March 29, 2020
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A Triangle Catches Fire

The US strikes may hurt Pakistan more than the Taliban

A Triangle Catches Fire

PAKISTAN'S Afghan policy has returned to haunt it yet again, as the strategic games it set rolling along with the US in 1979 play themselves out, this time in an inverted order. The Mujahideen, propped up by Pakistan, trained and armed by the CIA, fought off the Soviet invasion then. Today, their modern descendants are one with those who see the sole remaining superpower as their biggest ideological foe.

America, stung to the quick by the Nairobi and Dares Salaam embassy bombings on August 7, responded in its patented manner—flouting international norms to fire Tomahawk missiles on suspected terrorist bases in Afghanistan and Sudan. The prime target, Saudi dissident Osama Bin Laden who operates out of Afghanistan, was reported to be "safe and sound" but scores of bodies were recovered from the site, near the eastern border with Pakistan. Within hours of the strikes, Taliban chief Mulla Mohammad Omar condemned the "brazen attack" and reiterated his stand that Bin Laden wouldn't be handed over to the US.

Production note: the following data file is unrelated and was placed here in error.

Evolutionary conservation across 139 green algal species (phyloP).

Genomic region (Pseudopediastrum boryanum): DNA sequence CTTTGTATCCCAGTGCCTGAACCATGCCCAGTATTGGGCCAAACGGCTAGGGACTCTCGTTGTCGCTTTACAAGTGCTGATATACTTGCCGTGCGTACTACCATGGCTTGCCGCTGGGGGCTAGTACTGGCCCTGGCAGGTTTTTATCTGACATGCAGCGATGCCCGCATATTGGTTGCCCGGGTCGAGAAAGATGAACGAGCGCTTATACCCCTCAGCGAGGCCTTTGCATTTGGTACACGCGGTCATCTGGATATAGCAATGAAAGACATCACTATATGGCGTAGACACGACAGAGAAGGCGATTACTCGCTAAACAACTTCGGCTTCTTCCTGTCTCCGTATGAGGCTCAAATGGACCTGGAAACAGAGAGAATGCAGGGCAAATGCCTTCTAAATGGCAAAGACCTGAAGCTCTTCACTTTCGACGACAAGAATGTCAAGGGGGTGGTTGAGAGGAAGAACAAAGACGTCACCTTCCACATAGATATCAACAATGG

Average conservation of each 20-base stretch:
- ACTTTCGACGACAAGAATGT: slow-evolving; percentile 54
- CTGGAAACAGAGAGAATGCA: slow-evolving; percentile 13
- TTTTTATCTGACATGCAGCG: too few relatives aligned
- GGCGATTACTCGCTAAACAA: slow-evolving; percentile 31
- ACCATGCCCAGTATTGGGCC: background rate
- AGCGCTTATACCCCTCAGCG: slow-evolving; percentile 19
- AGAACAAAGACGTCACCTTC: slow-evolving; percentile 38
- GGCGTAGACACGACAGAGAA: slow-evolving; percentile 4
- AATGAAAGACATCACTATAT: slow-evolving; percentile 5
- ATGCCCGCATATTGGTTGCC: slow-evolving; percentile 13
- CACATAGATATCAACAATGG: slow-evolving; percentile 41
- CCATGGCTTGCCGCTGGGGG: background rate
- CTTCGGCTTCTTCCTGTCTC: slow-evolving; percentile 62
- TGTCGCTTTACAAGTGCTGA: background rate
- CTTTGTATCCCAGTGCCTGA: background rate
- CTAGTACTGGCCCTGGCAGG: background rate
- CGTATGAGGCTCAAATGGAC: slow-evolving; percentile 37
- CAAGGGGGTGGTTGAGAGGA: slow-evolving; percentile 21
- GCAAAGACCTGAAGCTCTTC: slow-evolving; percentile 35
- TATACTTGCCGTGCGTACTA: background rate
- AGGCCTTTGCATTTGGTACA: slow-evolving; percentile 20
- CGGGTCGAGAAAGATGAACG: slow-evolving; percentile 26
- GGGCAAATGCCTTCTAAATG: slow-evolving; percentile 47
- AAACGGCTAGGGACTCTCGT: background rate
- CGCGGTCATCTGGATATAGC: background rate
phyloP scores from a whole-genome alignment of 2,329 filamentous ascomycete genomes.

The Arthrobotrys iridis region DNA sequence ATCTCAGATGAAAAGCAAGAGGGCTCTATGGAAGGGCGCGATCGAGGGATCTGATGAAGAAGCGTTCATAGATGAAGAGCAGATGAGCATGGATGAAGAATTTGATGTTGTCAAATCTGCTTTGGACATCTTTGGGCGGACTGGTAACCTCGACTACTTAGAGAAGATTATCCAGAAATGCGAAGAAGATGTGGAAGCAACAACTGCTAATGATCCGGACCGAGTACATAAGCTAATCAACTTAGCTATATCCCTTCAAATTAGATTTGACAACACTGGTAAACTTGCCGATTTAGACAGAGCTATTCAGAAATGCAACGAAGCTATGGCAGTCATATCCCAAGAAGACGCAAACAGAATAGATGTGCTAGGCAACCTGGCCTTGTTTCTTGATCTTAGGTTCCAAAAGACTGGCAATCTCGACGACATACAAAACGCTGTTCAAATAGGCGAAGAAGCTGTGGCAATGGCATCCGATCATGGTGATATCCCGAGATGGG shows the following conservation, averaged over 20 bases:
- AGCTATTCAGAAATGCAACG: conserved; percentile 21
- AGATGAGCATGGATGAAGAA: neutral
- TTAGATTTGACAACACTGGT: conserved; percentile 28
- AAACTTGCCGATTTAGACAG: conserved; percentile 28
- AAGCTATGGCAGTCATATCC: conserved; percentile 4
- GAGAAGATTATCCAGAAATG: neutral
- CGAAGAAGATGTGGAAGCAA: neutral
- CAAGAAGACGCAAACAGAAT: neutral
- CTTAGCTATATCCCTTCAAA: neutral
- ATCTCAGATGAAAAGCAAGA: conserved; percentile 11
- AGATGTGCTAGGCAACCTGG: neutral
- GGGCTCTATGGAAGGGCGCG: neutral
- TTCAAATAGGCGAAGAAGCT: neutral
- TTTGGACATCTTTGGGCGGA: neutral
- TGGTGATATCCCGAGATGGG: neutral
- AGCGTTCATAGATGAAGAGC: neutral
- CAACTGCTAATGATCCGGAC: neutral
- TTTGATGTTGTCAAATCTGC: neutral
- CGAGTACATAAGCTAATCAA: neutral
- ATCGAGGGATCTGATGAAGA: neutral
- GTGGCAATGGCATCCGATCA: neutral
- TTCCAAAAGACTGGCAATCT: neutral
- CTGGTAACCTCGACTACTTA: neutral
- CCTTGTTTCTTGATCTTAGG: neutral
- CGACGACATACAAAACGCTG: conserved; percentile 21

Pakistan, set squarely in the middle of the two sides, finds itself in a tricky situation. For Prime Minister Nawaz Sharif, it can only add to his political woes. Especially because a missile landed in Pakistan's NWFP village Ghulam Khan, killing a large number of civilians. Sharif is not going to hear the end of this very easily. Earlier, immediately after the August 20 missile attack, foreign minister Sartaj Aziz had pleaded innocence: "We were not aware of anything and no facilities were provided by Pakistan. We are naturally against terrorism but this kind of intrusion appears to be unfortunate". The next day, in Parliament, he shifted to a more forceful tone, saying the strikes "are a violation of the sovereignty and territorial integrity of an Islamic country" and constitute a "matter of grave concern for the people of Pakistan." His party colleague and Senator Akram Zaki, chairman of Parliament's foreign relations committee, said the US had violated the UN charter and international law by acting unilaterally.